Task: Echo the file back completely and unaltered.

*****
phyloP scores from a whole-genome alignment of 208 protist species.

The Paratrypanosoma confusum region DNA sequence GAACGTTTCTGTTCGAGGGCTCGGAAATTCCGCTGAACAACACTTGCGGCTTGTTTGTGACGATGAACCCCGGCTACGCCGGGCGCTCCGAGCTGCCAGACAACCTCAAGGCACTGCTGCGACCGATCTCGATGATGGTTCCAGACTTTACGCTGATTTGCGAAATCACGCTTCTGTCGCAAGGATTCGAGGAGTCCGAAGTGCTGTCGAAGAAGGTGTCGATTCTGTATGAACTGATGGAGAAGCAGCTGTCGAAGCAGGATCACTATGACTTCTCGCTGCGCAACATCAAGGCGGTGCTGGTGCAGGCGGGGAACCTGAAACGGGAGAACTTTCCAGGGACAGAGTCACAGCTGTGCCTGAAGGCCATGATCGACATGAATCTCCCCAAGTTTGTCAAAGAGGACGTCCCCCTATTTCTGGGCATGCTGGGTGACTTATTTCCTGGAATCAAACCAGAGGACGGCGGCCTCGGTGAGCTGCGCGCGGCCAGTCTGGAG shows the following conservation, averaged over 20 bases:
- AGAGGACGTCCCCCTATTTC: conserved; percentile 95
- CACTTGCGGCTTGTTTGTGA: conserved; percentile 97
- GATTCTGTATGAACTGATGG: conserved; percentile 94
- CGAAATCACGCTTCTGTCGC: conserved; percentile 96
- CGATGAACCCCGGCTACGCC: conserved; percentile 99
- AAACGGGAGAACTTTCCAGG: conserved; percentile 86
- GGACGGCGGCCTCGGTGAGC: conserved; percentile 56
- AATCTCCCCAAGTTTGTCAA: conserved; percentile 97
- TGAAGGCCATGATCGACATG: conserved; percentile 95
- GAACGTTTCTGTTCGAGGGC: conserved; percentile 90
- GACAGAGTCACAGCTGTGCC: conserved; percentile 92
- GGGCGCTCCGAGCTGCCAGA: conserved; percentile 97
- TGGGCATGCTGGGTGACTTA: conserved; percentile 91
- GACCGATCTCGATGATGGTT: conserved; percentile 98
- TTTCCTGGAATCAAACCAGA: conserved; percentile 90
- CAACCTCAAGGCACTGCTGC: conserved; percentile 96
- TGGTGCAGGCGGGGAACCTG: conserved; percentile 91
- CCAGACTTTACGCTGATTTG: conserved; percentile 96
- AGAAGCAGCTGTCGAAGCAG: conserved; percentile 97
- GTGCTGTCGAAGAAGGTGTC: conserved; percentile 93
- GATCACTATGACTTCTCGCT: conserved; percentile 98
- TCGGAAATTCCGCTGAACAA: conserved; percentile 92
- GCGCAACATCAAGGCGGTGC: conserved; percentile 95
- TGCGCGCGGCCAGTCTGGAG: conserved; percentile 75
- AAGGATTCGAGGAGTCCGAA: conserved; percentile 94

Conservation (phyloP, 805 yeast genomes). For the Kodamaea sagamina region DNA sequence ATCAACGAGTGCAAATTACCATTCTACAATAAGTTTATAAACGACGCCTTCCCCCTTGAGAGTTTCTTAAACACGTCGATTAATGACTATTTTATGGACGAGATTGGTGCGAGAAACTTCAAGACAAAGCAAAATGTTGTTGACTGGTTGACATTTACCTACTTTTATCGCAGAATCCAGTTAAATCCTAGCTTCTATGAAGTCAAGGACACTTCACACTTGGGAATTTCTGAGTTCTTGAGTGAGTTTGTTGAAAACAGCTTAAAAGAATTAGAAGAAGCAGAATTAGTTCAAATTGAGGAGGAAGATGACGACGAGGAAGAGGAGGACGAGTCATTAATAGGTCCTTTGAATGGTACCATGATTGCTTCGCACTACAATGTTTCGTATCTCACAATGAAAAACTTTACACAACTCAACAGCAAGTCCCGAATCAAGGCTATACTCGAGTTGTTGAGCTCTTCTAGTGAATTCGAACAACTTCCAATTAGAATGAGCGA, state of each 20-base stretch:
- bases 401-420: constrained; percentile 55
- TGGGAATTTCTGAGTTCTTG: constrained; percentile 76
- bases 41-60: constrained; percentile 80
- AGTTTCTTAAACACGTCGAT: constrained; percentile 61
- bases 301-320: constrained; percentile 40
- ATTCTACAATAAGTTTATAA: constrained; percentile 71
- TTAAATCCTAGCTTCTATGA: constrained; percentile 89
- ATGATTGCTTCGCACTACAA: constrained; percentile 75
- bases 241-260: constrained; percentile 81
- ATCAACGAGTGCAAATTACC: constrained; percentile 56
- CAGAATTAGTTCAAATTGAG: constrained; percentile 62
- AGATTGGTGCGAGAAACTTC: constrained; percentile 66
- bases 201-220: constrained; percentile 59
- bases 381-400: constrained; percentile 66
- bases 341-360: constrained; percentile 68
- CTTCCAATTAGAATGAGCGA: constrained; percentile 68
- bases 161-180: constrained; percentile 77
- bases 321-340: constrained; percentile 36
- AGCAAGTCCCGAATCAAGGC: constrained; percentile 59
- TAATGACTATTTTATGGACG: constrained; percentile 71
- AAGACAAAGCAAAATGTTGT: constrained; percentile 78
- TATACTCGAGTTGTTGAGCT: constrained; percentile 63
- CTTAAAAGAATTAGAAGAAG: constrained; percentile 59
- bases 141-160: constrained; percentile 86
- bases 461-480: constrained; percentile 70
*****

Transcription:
phyloP scores from a whole-genome alignment of 208 protist species.

The Paratrypanosoma confusum region DNA sequence GAACGTTTCTGTTCGAGGGCTCGGAAATTCCGCTGAACAACACTTGCGGCTTGTTTGTGACGATGAACCCCGGCTACGCCGGGCGCTCCGAGCTGCCAGACAACCTCAAGGCACTGCTGCGACCGATCTCGATGATGGTTCCAGACTTTACGCTGATTTGCGAAATCACGCTTCTGTCGCAAGGATTCGAGGAGTCCGAAGTGCTGTCGAAGAAGGTGTCGATTCTGTATGAACTGATGGAGAAGCAGCTGTCGAAGCAGGATCACTATGACTTCTCGCTGCGCAACATCAAGGCGGTGCTGGTGCAGGCGGGGAACCTGAAACGGGAGAACTTTCCAGGGACAGAGTCACAGCTGTGCCTGAAGGCCATGATCGACATGAATCTCCCCAAGTTTGTCAAAGAGGACGTCCCCCTATTTCTGGGCATGCTGGGTGACTTATTTCCTGGAATCAAACCAGAGGACGGCGGCCTCGGTGAGCTGCGCGCGGCCAGTCTGGAG shows the following conservation, averaged over 20 bases:
- AGAGGACGTCCCCCTATTTC: conserved; percentile 95
- CACTTGCGGCTTGTTTGTGA: conserved; percentile 97
- GATTCTGTATGAACTGATGG: conserved; percentile 94
- CGAAATCACGCTTCTGTCGC: conserved; percentile 96
- CGATGAACCCCGGCTACGCC: conserved; percentile 99
- AAACGGGAGAACTTTCCAGG: conserved; percentile 86
- GGACGGCGGCCTCGGTGAGC: conserved; percentile 56
- AATCTCCCCAAGTTTGTCAA: conserved; percentile 97
- TGAAGGCCATGATCGACATG: conserved; percentile 95
- GAACGTTTCTGTTCGAGGGC: conserved; percentile 90
- GACAGAGTCACAGCTGTGCC: conserved; percentile 92
- GGGCGCTCCGAGCTGCCAGA: conserved; percentile 97
- TGGGCATGCTGGGTGACTTA: conserved; percentile 91
- GACCGATCTCGATGATGGTT: conserved; percentile 98
- TTTCCTGGAATCAAACCAGA: conserved; percentile 90
- CAACCTCAAGGCACTGCTGC: conserved; percentile 96
- TGGTGCAGGCGGGGAACCTG: conserved; percentile 91
- CCAGACTTTACGCTGATTTG: conserved; percentile 96
- AGAAGCAGCTGTCGAAGCAG: conserved; percentile 97
- GTGCTGTCGAAGAAGGTGTC: conserved; percentile 93
- GATCACTATGACTTCTCGCT: conserved; percentile 98
- TCGGAAATTCCGCTGAACAA: conserved; percentile 92
- GCGCAACATCAAGGCGGTGC: conserved; percentile 95
- TGCGCGCGGCCAGTCTGGAG: conserved; percentile 75
- AAGGATTCGAGGAGTCCGAA: conserved; percentile 94

Conservation (phyloP, 805 yeast genomes). For the Kodamaea sagamina region DNA sequence ATCAACGAGTGCAAATTACCATTCTACAATAAGTTTATAAACGACGCCTTCCCCCTTGAGAGTTTCTTAAACACGTCGATTAATGACTATTTTATGGACGAGATTGGTGCGAGAAACTTCAAGACAAAGCAAAATGTTGTTGACTGGTTGACATTTACCTACTTTTATCGCAGAATCCAGTTAAATCCTAGCTTCTATGAAGTCAAGGACACTTCACACTTGGGAATTTCTGAGTTCTTGAGTGAGTTTGTTGAAAACAGCTTAAAAGAATTAGAAGAAGCAGAATTAGTTCAAATTGAGGAGGAAGATGACGACGAGGAAGAGGAGGACGAGTCATTAATAGGTCCTTTGAATGGTACCATGATTGCTTCGCACTACAATGTTTCGTATCTCACAATGAAAAACTTTACACAACTCAACAGCAAGTCCCGAATCAAGGCTATACTCGAGTTGTTGAGCTCTTCTAGTGAATTCGAACAACTTCCAATTAGAATGAGCGA, state of each 20-base stretch:
- bases 401-420: constrained; percentile 55
- TGGGAATTTCTGAGTTCTTG: constrained; percentile 76
- bases 41-60: constrained; percentile 80
- AGTTTCTTAAACACGTCGAT: constrained; percentile 61
- bases 301-320: constrained; percentile 40
- ATTCTACAATAAGTTTATAA: constrained; percentile 71
- TTAAATCCTAGCTTCTATGA: constrained; percentile 89
- ATGATTGCTTCGCACTACAA: constrained; percentile 75
- bases 241-260: constrained; percentile 81
- ATCAACGAGTGCAAATTACC: constrained; percentile 56
- CAGAATTAGTTCAAATTGAG: constrained; percentile 62
- AGATTGGTGCGAGAAACTTC: constrained; percentile 66
- bases 201-220: constrained; percentile 59
- bases 381-400: constrained; percentile 66
- bases 341-360: constrained; percentile 68
- CTTCCAATTAGAATGAGCGA: constrained; percentile 68
- bases 161-180: constrained; percentile 77
- bases 321-340: constrained; percentile 36
- AGCAAGTCCCGAATCAAGGC: constrained; percentile 59
- TAATGACTATTTTATGGACG: constrained; percentile 71
- AAGACAAAGCAAAATGTTGT: constrained; percentile 78
- TATACTCGAGTTGTTGAGCT: constrained; percentile 63
- CTTAAAAGAATTAGAAGAAG: constrained; percentile 59
- bases 141-160: constrained; percentile 86
- bases 461-480: constrained; percentile 70